She is Not My Battleground

My 4yo started school this week. 

I think we are both doing ok and both feeling rather fragile about it all at the same time. 

In the school playground a friend commented on the fact that my 4yo is looking very smart in her uniform and that she is one of the smartest in her class – no pink socks with her school shoes, or crazy dinosaur bag to carry her things in etc. 

Dear reader, you may well be aware of my complete hatred for school uniform. I have railed against it on twitter, on facebook, in conversations, on the radio. It makes me angry. I will spell out all of my reasons for this, maybe around half term time. 

In the meantime, I will dress my daughter in her school uniform. I will not communicate my hatred of it to her. She is 4 years old. When (if?) she decides to rebel against it that has to be her decision, and not mine. She is not my battleground, she is her own person. 


Shoes, Blues and Independence

I took my 4yo shoe shopping today. In the Trafford Centre during the school holidays. *That* was a stupid idea. But, given we need a school uniform (that’s a whole different post), and given she seems to be in the middle of a growth spurt, it was necessary.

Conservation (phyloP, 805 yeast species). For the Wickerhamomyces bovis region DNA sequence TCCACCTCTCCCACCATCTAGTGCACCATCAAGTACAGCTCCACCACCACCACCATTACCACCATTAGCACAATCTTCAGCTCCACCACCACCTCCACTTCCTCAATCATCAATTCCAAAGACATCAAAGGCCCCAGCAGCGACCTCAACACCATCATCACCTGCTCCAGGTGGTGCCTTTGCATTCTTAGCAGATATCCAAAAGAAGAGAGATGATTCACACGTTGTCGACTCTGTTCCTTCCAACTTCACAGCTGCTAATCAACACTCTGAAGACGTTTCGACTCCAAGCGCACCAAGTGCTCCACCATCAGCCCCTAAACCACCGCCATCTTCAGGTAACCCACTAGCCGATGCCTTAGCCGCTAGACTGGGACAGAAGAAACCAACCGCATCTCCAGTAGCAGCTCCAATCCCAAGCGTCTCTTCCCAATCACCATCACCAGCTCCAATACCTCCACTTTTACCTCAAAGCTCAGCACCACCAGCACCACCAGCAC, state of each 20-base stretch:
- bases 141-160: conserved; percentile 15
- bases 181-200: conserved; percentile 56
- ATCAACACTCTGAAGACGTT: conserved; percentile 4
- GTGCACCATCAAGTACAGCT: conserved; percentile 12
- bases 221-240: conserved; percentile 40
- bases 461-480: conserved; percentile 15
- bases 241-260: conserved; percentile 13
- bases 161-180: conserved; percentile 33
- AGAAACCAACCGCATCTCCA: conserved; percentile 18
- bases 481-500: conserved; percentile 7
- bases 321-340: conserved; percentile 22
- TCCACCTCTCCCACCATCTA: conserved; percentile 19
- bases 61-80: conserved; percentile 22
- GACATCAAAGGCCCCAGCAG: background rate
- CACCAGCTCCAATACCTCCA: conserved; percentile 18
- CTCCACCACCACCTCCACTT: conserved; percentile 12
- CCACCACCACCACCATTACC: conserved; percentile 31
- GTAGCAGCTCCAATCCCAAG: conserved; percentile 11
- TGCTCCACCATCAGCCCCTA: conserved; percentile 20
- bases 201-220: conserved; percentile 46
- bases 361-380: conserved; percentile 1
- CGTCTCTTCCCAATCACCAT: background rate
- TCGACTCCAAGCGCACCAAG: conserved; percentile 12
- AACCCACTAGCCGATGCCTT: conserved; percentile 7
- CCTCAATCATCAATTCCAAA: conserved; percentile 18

We started off by having her feet measured. Clarks have this odd i-pad type device that slots into the measuring machine to do the measuring. She could put her gender and her age into the machine too (I’m not quite sure why). On the screen was a boy (Jack) in blue, and a girl (Daisy) in pink. My 4yo asked why there were two people on it. Our sales assistant instantly said ‘so you can put in you’re a girl. You wouldn’t want to be a boy would you?’ with negative emphasis placed on ‘boy’.

She chose the blue; ‘because I like blue’.

This pleased me so much. Not because I don’t want her to like pink. She can have all the pink she likes. And last week she couldn’t get enough of pink and purple. This week she loves blue (but only light blue), yellow and green. I just love the fact that she didn’t get squashed into choosing what she thought she should, based on the adult’s influence.

It continued. She tried on a pair of shoes, and immediately said they were too tight. Sales assistant said ‘but they look so pretty’. Later we had ‘but they have a loveheart on the front’. She’s 4 for heaven’s sake, what’s a loveheart got to do with anything?

She stuck to her guns, and we got a pair of shoes that fit her and are comfortable.

I hope that I can continue to foster that independence as she grows up, even when she has grown ups and peers around her who try to narrow her options.